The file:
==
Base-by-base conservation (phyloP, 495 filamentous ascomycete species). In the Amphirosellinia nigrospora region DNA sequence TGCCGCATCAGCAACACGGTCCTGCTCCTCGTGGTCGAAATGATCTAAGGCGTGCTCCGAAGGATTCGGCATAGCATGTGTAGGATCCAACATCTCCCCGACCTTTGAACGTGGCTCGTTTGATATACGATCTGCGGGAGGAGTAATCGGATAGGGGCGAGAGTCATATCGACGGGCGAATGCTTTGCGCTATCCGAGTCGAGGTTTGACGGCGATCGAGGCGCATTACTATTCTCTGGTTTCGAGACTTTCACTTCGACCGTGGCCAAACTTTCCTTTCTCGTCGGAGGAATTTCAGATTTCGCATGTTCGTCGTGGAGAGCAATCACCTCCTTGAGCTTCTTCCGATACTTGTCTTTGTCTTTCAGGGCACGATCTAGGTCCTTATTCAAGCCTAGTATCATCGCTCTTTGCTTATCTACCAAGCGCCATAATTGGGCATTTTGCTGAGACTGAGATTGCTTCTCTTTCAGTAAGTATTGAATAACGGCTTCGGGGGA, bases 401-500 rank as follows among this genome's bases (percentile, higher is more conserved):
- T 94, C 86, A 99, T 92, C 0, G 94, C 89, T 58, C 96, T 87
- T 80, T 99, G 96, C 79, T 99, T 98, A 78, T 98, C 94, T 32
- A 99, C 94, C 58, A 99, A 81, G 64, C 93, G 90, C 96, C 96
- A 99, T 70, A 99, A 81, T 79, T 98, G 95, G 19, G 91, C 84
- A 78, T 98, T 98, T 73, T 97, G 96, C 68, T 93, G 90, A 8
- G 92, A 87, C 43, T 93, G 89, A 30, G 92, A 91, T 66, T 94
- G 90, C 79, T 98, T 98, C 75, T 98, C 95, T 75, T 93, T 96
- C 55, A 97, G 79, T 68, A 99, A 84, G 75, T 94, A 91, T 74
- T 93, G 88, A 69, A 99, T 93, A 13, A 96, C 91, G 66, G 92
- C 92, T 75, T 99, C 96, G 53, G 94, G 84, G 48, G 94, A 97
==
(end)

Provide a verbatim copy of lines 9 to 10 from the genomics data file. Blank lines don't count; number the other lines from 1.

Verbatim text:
- C 55, A 97, G 79, T 68, A 99, A 84, G 75, T 94, A 91, T 74
- T 93, G 88, A 69, A 99, T 93, A 13, A 96, C 91, G 66, G 92